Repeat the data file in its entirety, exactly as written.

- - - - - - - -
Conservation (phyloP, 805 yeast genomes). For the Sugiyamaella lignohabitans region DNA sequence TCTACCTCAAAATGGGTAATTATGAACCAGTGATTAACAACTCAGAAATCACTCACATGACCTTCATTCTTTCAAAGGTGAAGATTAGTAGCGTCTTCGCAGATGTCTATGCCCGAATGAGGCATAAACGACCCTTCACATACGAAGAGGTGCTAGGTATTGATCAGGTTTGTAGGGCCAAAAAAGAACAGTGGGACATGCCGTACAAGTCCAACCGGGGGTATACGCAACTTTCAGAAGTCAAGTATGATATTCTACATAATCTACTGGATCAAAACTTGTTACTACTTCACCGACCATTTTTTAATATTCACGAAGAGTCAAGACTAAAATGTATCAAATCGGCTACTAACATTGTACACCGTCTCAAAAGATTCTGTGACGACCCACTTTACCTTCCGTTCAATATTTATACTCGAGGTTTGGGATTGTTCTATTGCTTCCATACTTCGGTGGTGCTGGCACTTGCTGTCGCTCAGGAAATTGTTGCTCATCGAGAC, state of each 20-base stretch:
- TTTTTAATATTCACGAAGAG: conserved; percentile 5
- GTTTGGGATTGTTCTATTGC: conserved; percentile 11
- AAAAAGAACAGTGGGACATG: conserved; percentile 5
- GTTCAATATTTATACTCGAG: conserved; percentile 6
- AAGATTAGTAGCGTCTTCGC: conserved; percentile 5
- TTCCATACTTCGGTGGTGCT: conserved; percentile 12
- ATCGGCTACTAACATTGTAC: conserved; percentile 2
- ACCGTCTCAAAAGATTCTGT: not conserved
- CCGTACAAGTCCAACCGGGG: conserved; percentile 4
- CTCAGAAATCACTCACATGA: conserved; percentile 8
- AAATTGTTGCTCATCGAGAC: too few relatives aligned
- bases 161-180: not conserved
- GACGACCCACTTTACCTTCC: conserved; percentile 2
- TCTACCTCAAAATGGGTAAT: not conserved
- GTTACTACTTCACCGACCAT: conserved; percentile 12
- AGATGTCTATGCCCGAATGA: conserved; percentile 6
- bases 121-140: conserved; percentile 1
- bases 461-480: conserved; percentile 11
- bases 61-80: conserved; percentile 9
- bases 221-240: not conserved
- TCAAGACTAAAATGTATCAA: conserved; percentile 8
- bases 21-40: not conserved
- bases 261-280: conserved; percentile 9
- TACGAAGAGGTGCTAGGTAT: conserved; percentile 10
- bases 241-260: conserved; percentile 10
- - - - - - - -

Conservation (phyloP, 805 yeast genomes). For the Sugiyamaella lignohabitans region DNA sequence TCTACCTCAAAATGGGTAATTATGAACCAGTGATTAACAACTCAGAAATCACTCACATGACCTTCATTCTTTCAAAGGTGAAGATTAGTAGCGTCTTCGCAGATGTCTATGCCCGAATGAGGCATAAACGACCCTTCACATACGAAGAGGTGCTAGGTATTGATCAGGTTTGTAGGGCCAAAAAAGAACAGTGGGACATGCCGTACAAGTCCAACCGGGGGTATACGCAACTTTCAGAAGTCAAGTATGATATTCTACATAATCTACTGGATCAAAACTTGTTACTACTTCACCGACCATTTTTTAATATTCACGAAGAGTCAAGACTAAAATGTATCAAATCGGCTACTAACATTGTACACCGTCTCAAAAGATTCTGTGACGACCCACTTTACCTTCCGTTCAATATTTATACTCGAGGTTTGGGATTGTTCTATTGCTTCCATACTTCGGTGGTGCTGGCACTTGCTGTCGCTCAGGAAATTGTTGCTCATCGAGAC, state of each 20-base stretch:
- TTTTTAATATTCACGAAGAG: conserved; percentile 5
- GTTTGGGATTGTTCTATTGC: conserved; percentile 11
- AAAAAGAACAGTGGGACATG: conserved; percentile 5
- GTTCAATATTTATACTCGAG: conserved; percentile 6
- AAGATTAGTAGCGTCTTCGC: conserved; percentile 5
- TTCCATACTTCGGTGGTGCT: conserved; percentile 12
- ATCGGCTACTAACATTGTAC: conserved; percentile 2
- ACCGTCTCAAAAGATTCTGT: not conserved
- CCGTACAAGTCCAACCGGGG: conserved; percentile 4
- CTCAGAAATCACTCACATGA: conserved; percentile 8
- AAATTGTTGCTCATCGAGAC: too few relatives aligned
- bases 161-180: not conserved
- GACGACCCACTTTACCTTCC: conserved; percentile 2
- TCTACCTCAAAATGGGTAAT: not conserved
- GTTACTACTTCACCGACCAT: conserved; percentile 12
- AGATGTCTATGCCCGAATGA: conserved; percentile 6
- bases 121-140: conserved; percentile 1
- bases 461-480: conserved; percentile 11
- bases 61-80: conserved; percentile 9
- bases 221-240: not conserved
- TCAAGACTAAAATGTATCAA: conserved; percentile 8
- bases 21-40: not conserved
- bases 261-280: conserved; percentile 9
- TACGAAGAGGTGCTAGGTAT: conserved; percentile 10
- bases 241-260: conserved; percentile 10